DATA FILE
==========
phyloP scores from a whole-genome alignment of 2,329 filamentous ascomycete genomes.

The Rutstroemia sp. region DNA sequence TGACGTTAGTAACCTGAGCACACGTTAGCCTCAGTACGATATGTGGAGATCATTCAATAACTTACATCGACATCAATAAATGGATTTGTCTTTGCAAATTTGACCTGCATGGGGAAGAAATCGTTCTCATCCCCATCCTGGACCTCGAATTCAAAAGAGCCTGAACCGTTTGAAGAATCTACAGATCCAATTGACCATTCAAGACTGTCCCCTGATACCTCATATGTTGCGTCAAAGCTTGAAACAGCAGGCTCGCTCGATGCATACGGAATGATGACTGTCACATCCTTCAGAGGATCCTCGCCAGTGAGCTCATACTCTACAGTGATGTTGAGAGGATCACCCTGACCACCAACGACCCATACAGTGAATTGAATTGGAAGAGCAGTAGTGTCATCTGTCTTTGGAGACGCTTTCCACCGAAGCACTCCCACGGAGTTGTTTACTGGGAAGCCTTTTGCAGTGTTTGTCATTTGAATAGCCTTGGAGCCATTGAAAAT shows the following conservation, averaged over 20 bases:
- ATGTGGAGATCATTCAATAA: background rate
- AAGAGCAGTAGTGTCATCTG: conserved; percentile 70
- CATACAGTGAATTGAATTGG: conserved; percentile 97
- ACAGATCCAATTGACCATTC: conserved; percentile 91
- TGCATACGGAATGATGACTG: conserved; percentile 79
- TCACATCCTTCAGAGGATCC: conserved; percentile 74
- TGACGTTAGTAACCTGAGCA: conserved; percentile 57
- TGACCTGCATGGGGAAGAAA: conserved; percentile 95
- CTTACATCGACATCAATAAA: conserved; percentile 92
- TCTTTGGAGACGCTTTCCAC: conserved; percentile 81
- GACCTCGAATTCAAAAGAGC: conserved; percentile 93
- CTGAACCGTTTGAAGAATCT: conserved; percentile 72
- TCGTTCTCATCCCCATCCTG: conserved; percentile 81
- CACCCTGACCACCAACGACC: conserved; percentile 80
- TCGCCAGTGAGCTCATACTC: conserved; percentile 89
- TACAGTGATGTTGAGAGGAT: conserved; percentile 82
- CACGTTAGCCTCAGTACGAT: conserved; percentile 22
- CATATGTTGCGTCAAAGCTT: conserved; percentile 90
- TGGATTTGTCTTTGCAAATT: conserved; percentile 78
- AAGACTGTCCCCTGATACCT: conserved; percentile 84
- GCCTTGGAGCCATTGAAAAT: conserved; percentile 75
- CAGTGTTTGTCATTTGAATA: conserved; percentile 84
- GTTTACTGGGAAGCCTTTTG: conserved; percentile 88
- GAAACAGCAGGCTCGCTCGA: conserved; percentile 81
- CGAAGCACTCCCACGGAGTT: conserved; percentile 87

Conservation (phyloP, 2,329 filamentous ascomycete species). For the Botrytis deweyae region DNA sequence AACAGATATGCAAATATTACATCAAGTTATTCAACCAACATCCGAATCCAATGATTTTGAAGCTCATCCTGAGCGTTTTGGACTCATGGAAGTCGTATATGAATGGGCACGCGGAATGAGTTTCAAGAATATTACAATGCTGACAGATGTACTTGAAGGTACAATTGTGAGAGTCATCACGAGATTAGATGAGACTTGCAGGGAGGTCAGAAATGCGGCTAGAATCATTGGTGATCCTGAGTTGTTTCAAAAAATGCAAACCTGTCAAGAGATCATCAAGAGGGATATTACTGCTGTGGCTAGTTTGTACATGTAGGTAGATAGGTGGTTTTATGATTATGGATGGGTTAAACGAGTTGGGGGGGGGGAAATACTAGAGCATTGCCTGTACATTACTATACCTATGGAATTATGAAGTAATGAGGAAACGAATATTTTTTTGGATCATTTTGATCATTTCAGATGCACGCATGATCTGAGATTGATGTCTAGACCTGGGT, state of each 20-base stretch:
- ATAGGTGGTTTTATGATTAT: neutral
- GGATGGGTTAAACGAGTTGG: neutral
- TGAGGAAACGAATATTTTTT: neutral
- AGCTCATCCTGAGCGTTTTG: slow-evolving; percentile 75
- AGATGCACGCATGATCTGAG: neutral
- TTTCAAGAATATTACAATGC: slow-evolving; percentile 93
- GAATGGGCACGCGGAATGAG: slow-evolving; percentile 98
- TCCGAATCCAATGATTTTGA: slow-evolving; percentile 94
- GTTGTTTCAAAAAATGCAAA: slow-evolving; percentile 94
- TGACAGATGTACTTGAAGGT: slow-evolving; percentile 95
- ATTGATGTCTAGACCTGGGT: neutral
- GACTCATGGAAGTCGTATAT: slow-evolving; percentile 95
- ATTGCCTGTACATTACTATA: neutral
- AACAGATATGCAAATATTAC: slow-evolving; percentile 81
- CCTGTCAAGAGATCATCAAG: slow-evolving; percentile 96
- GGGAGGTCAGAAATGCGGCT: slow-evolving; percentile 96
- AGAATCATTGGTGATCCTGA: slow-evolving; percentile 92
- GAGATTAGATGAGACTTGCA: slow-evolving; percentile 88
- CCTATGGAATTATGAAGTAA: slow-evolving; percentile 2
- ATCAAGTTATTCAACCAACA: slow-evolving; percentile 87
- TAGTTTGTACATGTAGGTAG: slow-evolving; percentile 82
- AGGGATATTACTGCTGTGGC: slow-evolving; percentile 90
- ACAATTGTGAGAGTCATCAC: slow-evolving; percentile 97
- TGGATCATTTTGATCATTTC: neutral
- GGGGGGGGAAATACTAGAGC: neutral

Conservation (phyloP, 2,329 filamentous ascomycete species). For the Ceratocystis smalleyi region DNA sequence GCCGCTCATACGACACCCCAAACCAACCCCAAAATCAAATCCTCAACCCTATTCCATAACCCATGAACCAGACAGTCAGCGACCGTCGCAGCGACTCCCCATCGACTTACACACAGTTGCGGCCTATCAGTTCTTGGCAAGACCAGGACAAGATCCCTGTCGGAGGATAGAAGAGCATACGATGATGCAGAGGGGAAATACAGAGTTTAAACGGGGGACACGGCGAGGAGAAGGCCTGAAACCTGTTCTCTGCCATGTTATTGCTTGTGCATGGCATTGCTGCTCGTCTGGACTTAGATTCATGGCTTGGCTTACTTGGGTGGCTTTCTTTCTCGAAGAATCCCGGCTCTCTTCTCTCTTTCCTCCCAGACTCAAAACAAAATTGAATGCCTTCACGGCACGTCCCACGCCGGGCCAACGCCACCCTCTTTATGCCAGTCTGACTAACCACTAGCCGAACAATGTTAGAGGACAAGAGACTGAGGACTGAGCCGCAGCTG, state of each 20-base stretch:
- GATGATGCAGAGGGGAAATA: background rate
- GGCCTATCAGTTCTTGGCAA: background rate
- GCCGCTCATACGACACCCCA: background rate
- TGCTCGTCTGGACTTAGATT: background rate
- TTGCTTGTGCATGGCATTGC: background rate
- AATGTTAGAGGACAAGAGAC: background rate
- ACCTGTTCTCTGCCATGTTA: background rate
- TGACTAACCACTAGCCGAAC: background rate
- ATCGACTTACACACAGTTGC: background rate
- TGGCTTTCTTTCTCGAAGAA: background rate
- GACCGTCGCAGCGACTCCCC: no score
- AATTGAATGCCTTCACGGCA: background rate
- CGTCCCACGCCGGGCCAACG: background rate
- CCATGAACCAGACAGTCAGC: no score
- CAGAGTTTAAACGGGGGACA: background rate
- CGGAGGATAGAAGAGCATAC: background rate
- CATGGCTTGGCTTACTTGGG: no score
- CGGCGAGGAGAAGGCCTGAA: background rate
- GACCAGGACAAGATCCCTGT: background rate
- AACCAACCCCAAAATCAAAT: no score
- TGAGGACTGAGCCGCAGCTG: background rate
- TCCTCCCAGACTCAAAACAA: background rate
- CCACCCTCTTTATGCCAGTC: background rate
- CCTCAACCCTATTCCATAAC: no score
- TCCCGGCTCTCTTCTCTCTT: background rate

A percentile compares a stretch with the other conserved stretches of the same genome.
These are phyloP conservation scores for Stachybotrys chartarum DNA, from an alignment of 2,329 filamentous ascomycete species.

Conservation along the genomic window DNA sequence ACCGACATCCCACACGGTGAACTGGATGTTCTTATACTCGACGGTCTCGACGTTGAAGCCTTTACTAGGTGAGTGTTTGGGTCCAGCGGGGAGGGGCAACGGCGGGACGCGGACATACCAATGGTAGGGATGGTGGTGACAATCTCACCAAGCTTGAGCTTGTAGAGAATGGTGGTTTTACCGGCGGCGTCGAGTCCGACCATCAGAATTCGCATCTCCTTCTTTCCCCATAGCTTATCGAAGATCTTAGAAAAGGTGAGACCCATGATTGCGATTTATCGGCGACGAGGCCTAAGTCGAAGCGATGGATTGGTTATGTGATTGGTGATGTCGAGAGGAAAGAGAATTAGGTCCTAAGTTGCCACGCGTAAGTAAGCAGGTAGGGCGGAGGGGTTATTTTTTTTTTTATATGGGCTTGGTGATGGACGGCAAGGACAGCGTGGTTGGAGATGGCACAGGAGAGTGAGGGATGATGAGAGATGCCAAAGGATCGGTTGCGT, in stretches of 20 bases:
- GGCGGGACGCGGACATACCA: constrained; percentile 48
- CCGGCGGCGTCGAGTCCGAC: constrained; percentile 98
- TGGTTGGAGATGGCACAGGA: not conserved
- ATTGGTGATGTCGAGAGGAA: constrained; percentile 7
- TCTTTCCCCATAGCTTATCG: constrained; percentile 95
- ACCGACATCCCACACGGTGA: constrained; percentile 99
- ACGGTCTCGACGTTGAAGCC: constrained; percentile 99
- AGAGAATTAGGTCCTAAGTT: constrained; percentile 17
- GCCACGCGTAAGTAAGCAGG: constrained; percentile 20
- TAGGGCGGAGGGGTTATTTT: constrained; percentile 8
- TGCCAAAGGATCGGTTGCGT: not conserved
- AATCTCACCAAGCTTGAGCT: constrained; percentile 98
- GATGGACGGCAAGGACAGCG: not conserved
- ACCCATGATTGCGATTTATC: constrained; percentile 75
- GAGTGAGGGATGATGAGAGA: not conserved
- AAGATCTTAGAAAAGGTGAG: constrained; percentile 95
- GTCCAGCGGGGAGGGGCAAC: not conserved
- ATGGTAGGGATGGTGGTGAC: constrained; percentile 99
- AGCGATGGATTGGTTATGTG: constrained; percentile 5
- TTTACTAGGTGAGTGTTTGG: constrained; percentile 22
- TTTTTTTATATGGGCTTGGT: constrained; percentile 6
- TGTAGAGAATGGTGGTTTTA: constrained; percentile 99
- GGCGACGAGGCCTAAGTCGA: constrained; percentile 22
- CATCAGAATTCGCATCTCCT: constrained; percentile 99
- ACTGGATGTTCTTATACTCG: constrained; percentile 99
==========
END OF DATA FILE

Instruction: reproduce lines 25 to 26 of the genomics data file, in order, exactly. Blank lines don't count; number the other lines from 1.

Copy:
- GTTTACTGGGAAGCCTTTTG: conserved; percentile 88
- GAAACAGCAGGCTCGCTCGA: conserved; percentile 81